VEGF-A activity by binding VEGF-A, thereby blocking VEGF-A from binding 
to its receptor on target cells. This technology utilizes a different 
approach to regulating VEGF-A activity by providing a VEGF-A protein 
antagonist that is produced by engineering native VEGF-A protein. The 
engineered VEGF-A protein disrupts heparan sulfate proteoglycan binding 
to the VEGF-A/VEGF receptor complex, an activity that is essential for 
the angiogenic properties of native VEGF-A. The antagonist has a 
binding affinity for both FLT-1 (VEGFR-1) and KDR/FLK-1 (VEGFR-2) that 
is equivalent to that of native VEGF-A and specifically antagonizes all 
VEGF-A-stimulated signaling events.
    Potential Commercial Applications: Therapy for solid tumors or 
other diseases associated with angiogenic activity modulated by 
Vascular Endothelial Growth Factor-A expression.
    Competitive Advantages:
     Cost-effectiveness in production
    Development Stage:
     In vitro data available
     In vivo data available (animal)
    Inventors: Donald P. Bottaro and Fabiola Cecchi (NCI)
    Intellectual Property: HHS Reference No. E-230-2011/0 -- U.S. 
Patent Application No. 61/639,230 filed 27 Apr 2012
    Licensing Contact: Susan S. Rucker, CLP; 301-435-4478; 
[email protected]
    Collaborative Research Opportunity: The National Cancer Institute's 
Urologic Oncology Branch is seeking statements of capability or 
interest from parties interested in collaborative research to further 
develop, evaluate or commercialize antagonists to VEGF-A and hepatocyte 
growth factor (HGF) that block signal transduction and associated 
cellular responses by competitive displacement of native growth factors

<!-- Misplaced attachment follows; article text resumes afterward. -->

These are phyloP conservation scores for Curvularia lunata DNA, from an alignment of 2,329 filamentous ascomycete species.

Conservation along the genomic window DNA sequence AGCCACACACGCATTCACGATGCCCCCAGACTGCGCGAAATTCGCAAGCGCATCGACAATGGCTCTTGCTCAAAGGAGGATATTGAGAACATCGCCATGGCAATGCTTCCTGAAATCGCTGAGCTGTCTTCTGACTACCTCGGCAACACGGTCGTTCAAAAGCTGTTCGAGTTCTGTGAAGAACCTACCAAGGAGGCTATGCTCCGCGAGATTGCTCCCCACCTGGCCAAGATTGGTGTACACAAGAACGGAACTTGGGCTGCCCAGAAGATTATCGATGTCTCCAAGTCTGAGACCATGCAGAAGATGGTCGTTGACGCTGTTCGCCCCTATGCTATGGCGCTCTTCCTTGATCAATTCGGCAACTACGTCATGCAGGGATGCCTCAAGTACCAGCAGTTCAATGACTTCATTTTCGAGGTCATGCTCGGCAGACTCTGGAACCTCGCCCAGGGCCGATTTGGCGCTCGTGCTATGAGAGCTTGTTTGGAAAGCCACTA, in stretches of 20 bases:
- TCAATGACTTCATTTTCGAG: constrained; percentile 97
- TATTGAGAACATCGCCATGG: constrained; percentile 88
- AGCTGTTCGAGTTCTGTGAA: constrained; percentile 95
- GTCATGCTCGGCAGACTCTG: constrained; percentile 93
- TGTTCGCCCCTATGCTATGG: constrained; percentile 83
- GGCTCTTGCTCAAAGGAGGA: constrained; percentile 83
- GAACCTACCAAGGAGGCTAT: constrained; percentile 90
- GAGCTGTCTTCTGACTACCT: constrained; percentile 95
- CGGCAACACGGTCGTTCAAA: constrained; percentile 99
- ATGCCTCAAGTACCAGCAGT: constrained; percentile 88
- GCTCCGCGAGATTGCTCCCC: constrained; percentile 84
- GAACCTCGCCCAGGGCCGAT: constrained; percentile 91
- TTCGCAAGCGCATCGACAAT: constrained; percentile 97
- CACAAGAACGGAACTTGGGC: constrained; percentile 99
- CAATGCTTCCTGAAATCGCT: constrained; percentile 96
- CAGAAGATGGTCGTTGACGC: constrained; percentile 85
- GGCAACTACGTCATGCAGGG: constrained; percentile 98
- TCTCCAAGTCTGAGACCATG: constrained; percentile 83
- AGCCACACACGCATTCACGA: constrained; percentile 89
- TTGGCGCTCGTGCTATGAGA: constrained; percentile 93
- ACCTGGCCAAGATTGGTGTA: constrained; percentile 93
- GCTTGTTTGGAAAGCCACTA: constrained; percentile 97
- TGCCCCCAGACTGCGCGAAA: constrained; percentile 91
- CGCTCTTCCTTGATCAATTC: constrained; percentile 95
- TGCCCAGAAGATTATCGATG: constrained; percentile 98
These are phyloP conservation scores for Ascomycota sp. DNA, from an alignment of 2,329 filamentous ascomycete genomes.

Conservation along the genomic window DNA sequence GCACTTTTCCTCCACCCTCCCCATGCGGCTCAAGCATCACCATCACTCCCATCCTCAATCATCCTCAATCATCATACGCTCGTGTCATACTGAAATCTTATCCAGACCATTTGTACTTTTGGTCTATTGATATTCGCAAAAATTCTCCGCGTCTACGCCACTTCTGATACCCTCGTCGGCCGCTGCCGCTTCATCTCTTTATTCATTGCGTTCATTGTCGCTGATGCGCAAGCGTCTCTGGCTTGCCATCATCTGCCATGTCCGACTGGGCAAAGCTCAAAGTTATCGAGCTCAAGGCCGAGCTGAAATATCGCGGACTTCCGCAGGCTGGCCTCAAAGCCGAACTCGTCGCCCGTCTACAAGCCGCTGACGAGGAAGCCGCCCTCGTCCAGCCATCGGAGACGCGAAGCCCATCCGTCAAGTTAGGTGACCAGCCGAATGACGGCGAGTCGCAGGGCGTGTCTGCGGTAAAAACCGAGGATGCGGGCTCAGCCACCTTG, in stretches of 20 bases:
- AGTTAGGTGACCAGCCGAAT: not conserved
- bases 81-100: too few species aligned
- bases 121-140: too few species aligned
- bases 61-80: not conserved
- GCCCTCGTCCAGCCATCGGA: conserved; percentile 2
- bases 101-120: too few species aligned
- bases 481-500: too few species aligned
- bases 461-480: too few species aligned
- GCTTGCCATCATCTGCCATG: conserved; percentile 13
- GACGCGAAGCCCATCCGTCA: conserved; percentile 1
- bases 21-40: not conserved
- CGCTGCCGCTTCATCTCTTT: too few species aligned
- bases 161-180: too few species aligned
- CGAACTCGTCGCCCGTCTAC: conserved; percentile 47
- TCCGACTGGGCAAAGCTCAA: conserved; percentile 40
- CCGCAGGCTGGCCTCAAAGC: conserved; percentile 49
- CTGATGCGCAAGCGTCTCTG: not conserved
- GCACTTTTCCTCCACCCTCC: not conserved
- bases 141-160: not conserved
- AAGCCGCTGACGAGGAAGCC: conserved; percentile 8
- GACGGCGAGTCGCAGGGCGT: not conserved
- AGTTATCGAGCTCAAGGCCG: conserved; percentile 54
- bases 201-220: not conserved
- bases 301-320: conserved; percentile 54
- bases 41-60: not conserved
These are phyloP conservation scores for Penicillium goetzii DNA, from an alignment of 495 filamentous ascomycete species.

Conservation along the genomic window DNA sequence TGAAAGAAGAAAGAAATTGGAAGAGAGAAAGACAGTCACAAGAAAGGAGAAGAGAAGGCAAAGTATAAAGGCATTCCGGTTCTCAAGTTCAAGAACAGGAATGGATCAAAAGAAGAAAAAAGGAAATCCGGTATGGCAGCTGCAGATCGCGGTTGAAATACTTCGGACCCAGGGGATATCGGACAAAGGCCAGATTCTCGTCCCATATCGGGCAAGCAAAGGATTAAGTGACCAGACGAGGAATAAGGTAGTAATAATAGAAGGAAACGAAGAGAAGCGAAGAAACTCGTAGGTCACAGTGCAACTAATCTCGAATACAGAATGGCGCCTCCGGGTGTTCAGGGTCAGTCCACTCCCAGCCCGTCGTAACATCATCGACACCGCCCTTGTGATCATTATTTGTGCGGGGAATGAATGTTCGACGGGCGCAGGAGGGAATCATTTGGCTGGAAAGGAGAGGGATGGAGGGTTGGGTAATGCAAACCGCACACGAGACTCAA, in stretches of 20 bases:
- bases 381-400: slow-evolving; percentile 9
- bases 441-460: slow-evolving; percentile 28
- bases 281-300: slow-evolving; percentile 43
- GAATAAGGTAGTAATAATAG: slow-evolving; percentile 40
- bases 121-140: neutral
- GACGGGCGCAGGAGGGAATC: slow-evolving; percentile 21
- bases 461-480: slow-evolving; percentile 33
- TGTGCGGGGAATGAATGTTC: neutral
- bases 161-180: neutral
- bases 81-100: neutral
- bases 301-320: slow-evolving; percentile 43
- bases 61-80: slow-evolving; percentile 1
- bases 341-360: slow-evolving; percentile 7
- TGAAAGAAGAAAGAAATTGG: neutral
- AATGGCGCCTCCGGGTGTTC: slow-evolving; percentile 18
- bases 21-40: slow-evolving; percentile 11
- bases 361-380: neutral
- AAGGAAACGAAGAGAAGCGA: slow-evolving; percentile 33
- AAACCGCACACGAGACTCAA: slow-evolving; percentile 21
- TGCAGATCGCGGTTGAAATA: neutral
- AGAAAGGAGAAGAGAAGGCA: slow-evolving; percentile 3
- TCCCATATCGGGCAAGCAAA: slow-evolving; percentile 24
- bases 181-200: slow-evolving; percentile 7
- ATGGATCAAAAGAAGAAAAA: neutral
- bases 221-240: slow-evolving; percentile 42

and concomitant disruption of heparan sulfate proteoglycan binding to 
the growth factor-receptor complex. For collaboration opportunities, 
please contact John Hewes, Ph.D. at [email protected].

Methods for Identifying and Isolating Pancreatic Precursor Cells

    Description of Technology: Diabetes results when beta cell 
performance is compromised through loss of cells or reduced cell 
function. Anti-diabetic drugs that stimulate insulin production, such 
as sulfonylureas and meglitinides, have limited efficacy when beta cell 
responsiveness is deficient. There exists a critical need for methods 
to increase beta cell responsiveness by enhancing cell function or by 
increasing beta cell numbers.
    Notch has been shown to play an important role in pancreas 
development and diabetes and NIA investigators discovered that 
pancreatic precursor cells can be identified and isolated using Notch 
and its ligands. This technology describes methods for identifying 
pancreatic precursor cells using a Notch ligand, as well as methods for 
isolating pancreatic precursor cells from a pancreatic cell sample, 
such as pancreatic islet cells or pancreatic extra-islet cells from a 
diabetic patient.
    Potential Commercial Applications:
     Isolation and expansion of pancreatic progenitor cells for 
diabetes therapy
     Development of a diagnostic test to monitor beta cell 
    Competitive Advantages:
     New diagnostic strategies for diabetes
     Potential use in regenerative medicine (pancreatic 
precursor cells recently have been shown to have the potential to 
develop into other cell types)
    Development Stage:
     In vitro data available
    Inventors: Josephine M. Egan and Maire Doyle (NIA)
    Publication: Kim W, et al. Notch signaling in pancreatic endocrine 
cell and diabetes. Biochem Biophys Res Commun. 2010 Feb 12;392(3):247-
51. [PMID 20035712]
    Intellectual Property: HHS Reference No. E-262-2003/0 --
     U.S. Provisional Application No. 60/590,281 filed 22 Jul 
     PCT Application No. PCT/US2005/026207 filed 22 Jul 2005, 
which published as WO 2006/023209 on 02 Mar 2006

[[Page 54580]]

     U.S. Patent No. 7,888,116 issued 15 Feb 2012
    Licensing Contact: Tara L. Kirby, Ph.D.; 301-435-4426; 
[email protected]

    Dated: August 28, 2012.
Richard U. Rodriguez,
Director, Division of Technology Development and Transfer, Office of 
Technology Transfer, National Institutes of Health.
[FR Doc. 2012-21749 Filed 9-4-12; 8:45 am]